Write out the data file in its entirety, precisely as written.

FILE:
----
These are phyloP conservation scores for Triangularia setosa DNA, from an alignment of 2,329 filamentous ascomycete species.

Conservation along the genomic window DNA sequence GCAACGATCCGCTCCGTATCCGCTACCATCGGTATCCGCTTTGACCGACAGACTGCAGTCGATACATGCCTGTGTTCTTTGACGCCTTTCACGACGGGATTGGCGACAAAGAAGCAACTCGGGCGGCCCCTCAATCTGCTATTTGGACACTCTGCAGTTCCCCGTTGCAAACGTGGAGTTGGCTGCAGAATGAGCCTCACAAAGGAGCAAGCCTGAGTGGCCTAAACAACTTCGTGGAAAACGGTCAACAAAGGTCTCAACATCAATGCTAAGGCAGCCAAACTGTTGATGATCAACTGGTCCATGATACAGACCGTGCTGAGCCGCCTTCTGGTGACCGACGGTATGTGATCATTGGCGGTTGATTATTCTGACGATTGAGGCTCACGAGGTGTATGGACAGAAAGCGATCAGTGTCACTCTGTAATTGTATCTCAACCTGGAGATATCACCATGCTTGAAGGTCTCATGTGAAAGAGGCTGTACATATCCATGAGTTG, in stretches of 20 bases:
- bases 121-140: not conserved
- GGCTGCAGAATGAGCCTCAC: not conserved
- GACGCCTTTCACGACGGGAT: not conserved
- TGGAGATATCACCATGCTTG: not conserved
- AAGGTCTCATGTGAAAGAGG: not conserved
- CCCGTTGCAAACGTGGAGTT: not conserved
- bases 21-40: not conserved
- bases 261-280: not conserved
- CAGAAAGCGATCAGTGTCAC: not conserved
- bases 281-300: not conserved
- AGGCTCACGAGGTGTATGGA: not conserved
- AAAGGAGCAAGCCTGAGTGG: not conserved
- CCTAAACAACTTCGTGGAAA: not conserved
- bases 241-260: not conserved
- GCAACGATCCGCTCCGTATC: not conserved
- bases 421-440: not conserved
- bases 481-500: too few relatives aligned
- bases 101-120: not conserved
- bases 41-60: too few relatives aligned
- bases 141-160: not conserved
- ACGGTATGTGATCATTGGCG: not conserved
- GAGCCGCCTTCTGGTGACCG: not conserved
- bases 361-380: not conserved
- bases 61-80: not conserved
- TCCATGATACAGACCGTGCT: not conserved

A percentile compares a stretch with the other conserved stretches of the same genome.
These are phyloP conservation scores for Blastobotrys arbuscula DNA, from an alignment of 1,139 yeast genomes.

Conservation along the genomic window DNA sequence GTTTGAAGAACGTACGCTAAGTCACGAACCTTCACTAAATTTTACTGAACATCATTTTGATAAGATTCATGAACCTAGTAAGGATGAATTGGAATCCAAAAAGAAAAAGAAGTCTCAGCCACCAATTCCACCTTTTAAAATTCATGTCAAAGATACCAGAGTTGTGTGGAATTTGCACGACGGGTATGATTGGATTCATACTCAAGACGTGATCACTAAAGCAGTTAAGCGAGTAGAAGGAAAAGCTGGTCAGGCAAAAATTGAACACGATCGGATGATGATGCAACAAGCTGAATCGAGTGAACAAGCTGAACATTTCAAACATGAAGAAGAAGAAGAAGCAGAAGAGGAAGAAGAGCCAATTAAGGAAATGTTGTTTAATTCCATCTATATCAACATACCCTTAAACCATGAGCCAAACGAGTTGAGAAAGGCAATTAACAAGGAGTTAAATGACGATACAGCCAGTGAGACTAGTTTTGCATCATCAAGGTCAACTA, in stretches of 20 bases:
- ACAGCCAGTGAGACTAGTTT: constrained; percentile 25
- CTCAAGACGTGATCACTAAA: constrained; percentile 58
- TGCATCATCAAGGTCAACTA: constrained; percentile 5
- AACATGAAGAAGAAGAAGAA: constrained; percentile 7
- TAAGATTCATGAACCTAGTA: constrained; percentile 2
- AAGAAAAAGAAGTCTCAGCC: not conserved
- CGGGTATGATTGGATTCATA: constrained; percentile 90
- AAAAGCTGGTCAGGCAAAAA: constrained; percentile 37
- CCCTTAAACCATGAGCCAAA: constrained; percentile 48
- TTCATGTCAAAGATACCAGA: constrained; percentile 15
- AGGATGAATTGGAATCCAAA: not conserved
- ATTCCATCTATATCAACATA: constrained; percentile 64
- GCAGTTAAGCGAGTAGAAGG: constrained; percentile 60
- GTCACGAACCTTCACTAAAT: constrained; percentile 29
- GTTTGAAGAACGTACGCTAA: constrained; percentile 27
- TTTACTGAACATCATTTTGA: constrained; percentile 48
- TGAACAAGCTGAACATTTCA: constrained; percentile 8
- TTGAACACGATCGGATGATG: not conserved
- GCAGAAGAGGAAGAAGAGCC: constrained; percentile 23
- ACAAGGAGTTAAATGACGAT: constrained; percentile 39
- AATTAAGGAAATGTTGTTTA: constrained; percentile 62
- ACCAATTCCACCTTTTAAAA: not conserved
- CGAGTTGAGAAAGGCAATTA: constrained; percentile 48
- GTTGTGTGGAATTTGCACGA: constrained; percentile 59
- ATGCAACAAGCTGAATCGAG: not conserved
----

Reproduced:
These are phyloP conservation scores for Triangularia setosa DNA, from an alignment of 2,329 filamentous ascomycete species.

Conservation along the genomic window DNA sequence GCAACGATCCGCTCCGTATCCGCTACCATCGGTATCCGCTTTGACCGACAGACTGCAGTCGATACATGCCTGTGTTCTTTGACGCCTTTCACGACGGGATTGGCGACAAAGAAGCAACTCGGGCGGCCCCTCAATCTGCTATTTGGACACTCTGCAGTTCCCCGTTGCAAACGTGGAGTTGGCTGCAGAATGAGCCTCACAAAGGAGCAAGCCTGAGTGGCCTAAACAACTTCGTGGAAAACGGTCAACAAAGGTCTCAACATCAATGCTAAGGCAGCCAAACTGTTGATGATCAACTGGTCCATGATACAGACCGTGCTGAGCCGCCTTCTGGTGACCGACGGTATGTGATCATTGGCGGTTGATTATTCTGACGATTGAGGCTCACGAGGTGTATGGACAGAAAGCGATCAGTGTCACTCTGTAATTGTATCTCAACCTGGAGATATCACCATGCTTGAAGGTCTCATGTGAAAGAGGCTGTACATATCCATGAGTTG, in stretches of 20 bases:
- bases 121-140: not conserved
- GGCTGCAGAATGAGCCTCAC: not conserved
- GACGCCTTTCACGACGGGAT: not conserved
- TGGAGATATCACCATGCTTG: not conserved
- AAGGTCTCATGTGAAAGAGG: not conserved
- CCCGTTGCAAACGTGGAGTT: not conserved
- bases 21-40: not conserved
- bases 261-280: not conserved
- CAGAAAGCGATCAGTGTCAC: not conserved
- bases 281-300: not conserved
- AGGCTCACGAGGTGTATGGA: not conserved
- AAAGGAGCAAGCCTGAGTGG: not conserved
- CCTAAACAACTTCGTGGAAA: not conserved
- bases 241-260: not conserved
- GCAACGATCCGCTCCGTATC: not conserved
- bases 421-440: not conserved
- bases 481-500: too few relatives aligned
- bases 101-120: not conserved
- bases 41-60: too few relatives aligned
- bases 141-160: not conserved
- ACGGTATGTGATCATTGGCG: not conserved
- GAGCCGCCTTCTGGTGACCG: not conserved
- bases 361-380: not conserved
- bases 61-80: not conserved
- TCCATGATACAGACCGTGCT: not conserved

A percentile compares a stretch with the other conserved stretches of the same genome.
These are phyloP conservation scores for Blastobotrys arbuscula DNA, from an alignment of 1,139 yeast genomes.

Conservation along the genomic window DNA sequence GTTTGAAGAACGTACGCTAAGTCACGAACCTTCACTAAATTTTACTGAACATCATTTTGATAAGATTCATGAACCTAGTAAGGATGAATTGGAATCCAAAAAGAAAAAGAAGTCTCAGCCACCAATTCCACCTTTTAAAATTCATGTCAAAGATACCAGAGTTGTGTGGAATTTGCACGACGGGTATGATTGGATTCATACTCAAGACGTGATCACTAAAGCAGTTAAGCGAGTAGAAGGAAAAGCTGGTCAGGCAAAAATTGAACACGATCGGATGATGATGCAACAAGCTGAATCGAGTGAACAAGCTGAACATTTCAAACATGAAGAAGAAGAAGAAGCAGAAGAGGAAGAAGAGCCAATTAAGGAAATGTTGTTTAATTCCATCTATATCAACATACCCTTAAACCATGAGCCAAACGAGTTGAGAAAGGCAATTAACAAGGAGTTAAATGACGATACAGCCAGTGAGACTAGTTTTGCATCATCAAGGTCAACTA, in stretches of 20 bases:
- ACAGCCAGTGAGACTAGTTT: constrained; percentile 25
- CTCAAGACGTGATCACTAAA: constrained; percentile 58
- TGCATCATCAAGGTCAACTA: constrained; percentile 5
- AACATGAAGAAGAAGAAGAA: constrained; percentile 7
- TAAGATTCATGAACCTAGTA: constrained; percentile 2
- AAGAAAAAGAAGTCTCAGCC: not conserved
- CGGGTATGATTGGATTCATA: constrained; percentile 90
- AAAAGCTGGTCAGGCAAAAA: constrained; percentile 37
- CCCTTAAACCATGAGCCAAA: constrained; percentile 48
- TTCATGTCAAAGATACCAGA: constrained; percentile 15
- AGGATGAATTGGAATCCAAA: not conserved
- ATTCCATCTATATCAACATA: constrained; percentile 64
- GCAGTTAAGCGAGTAGAAGG: constrained; percentile 60
- GTCACGAACCTTCACTAAAT: constrained; percentile 29
- GTTTGAAGAACGTACGCTAA: constrained; percentile 27
- TTTACTGAACATCATTTTGA: constrained; percentile 48
- TGAACAAGCTGAACATTTCA: constrained; percentile 8
- TTGAACACGATCGGATGATG: not conserved
- GCAGAAGAGGAAGAAGAGCC: constrained; percentile 23
- ACAAGGAGTTAAATGACGAT: constrained; percentile 39
- AATTAAGGAAATGTTGTTTA: constrained; percentile 62
- ACCAATTCCACCTTTTAAAA: not conserved
- CGAGTTGAGAAAGGCAATTA: constrained; percentile 48
- GTTGTGTGGAATTTGCACGA: constrained; percentile 59
- ATGCAACAAGCTGAATCGAG: not conserved